Getting Back To Work

Why is an important segment of the U.S. population underutilized?

As one who travels a lot for work, it was nice to stay at home during the recent holiday season. I avoided business matters as much as I could.

Work is back in full swing now, and travel resumes next week. But there is a sizeable community of young American men who are still at home without business matters to attend to. Their situations illustrate opportunities and challenges in the American labor market.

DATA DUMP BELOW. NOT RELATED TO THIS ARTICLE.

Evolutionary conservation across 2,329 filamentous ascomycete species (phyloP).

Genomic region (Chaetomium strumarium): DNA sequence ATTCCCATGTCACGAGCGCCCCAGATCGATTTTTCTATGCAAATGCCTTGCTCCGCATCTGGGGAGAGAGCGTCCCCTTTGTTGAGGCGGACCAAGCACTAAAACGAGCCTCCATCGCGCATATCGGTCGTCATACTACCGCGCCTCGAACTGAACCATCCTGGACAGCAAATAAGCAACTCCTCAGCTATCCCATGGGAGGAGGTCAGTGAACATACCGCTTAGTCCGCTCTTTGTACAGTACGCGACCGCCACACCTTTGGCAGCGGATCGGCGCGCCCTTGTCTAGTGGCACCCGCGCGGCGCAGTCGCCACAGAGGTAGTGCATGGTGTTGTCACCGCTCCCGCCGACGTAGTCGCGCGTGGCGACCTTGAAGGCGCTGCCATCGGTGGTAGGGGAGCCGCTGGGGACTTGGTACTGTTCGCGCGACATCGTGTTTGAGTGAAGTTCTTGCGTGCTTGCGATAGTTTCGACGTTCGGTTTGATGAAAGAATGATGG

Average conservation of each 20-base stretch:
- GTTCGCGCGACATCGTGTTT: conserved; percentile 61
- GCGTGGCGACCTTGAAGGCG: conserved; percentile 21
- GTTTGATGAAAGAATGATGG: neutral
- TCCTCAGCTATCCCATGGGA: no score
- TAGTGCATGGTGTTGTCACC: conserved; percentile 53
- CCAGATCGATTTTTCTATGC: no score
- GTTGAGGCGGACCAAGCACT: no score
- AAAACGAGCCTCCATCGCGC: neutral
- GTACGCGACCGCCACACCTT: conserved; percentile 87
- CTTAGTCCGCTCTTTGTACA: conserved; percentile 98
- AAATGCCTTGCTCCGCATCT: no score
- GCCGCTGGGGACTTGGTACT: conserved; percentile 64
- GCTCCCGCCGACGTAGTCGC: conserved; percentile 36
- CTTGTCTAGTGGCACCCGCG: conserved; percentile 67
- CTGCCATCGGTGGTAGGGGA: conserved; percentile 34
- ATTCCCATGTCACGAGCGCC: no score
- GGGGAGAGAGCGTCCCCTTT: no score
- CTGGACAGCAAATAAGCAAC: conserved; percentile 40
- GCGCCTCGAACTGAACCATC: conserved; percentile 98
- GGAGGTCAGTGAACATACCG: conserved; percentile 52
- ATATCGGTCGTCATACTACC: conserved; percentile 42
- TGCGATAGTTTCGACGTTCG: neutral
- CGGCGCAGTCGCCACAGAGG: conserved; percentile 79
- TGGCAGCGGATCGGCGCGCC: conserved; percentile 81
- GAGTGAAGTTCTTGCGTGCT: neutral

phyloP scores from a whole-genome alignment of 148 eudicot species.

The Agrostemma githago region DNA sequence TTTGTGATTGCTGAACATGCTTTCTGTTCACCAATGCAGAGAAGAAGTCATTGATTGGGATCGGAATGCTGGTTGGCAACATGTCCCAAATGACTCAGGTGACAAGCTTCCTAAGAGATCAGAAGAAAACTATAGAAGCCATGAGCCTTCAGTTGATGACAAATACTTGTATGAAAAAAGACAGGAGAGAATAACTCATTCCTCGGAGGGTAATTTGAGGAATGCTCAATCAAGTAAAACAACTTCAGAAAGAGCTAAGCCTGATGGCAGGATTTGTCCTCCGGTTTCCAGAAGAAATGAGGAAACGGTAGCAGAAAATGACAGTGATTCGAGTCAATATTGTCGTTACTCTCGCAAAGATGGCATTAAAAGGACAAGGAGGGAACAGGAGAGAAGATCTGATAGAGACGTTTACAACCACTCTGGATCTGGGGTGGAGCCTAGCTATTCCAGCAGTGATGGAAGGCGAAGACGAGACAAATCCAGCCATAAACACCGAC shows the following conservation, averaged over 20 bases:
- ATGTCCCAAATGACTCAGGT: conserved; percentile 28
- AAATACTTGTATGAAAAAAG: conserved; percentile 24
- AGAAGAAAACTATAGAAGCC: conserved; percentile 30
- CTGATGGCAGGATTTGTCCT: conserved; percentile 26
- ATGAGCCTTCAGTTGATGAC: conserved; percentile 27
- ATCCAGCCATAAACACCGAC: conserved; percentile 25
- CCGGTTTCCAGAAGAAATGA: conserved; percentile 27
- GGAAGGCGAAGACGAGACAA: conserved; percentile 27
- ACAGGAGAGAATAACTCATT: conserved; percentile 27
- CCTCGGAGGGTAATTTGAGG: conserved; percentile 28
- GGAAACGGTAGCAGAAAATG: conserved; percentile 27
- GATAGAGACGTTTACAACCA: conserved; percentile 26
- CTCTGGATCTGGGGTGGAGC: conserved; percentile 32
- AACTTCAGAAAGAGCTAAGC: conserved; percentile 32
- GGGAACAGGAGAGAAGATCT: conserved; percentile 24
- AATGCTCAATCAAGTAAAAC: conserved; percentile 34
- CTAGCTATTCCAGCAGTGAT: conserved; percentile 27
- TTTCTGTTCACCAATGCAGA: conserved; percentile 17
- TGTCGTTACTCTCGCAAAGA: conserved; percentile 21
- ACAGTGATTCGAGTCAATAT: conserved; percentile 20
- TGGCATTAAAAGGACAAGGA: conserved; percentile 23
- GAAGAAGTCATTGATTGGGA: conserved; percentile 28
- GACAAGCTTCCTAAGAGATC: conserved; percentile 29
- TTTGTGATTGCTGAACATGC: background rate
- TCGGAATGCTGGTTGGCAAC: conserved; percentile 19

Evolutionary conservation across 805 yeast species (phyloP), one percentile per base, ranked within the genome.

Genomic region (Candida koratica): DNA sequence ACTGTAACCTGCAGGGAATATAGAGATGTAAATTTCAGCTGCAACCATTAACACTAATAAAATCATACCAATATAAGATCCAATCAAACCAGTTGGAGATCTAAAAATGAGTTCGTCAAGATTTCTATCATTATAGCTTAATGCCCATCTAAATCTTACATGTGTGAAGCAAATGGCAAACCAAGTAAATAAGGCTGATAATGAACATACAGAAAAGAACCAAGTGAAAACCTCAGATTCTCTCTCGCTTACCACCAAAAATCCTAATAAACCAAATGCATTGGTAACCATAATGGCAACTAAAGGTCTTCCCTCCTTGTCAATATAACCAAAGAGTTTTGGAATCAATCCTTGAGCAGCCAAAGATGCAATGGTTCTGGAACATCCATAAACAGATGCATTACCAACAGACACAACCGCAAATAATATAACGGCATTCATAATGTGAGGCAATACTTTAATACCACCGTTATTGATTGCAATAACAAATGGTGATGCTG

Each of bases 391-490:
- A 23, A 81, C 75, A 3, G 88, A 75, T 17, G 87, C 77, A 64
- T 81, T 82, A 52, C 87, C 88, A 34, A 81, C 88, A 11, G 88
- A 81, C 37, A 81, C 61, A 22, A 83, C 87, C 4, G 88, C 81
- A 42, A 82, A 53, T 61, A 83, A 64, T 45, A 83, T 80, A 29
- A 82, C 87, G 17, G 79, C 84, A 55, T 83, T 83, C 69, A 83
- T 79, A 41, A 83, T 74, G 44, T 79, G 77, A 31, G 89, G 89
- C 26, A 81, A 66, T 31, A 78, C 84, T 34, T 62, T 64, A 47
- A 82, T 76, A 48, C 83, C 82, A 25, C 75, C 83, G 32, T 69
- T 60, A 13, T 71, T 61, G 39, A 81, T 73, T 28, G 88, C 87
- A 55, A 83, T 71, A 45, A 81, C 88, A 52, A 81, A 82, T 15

There are about 44 million American men between the ages of 25 and 44, a time of life which is traditionally associated with high rates of employment. Yet members of this cohort are much less likely to be working than they were 20 years ago. The percentage of working women in this age group is higher than it was prior to the pandemic; men of similar ages are working less.

The trend away from work raises the question of how these folks are getting by. A little over 20% of them are supported by their partners, while most of the rest rely on their parents. According to Census data, almost 20% of men aged 25-34 are still at home, a significant increase from two decades ago.

US Employment to Population Ratio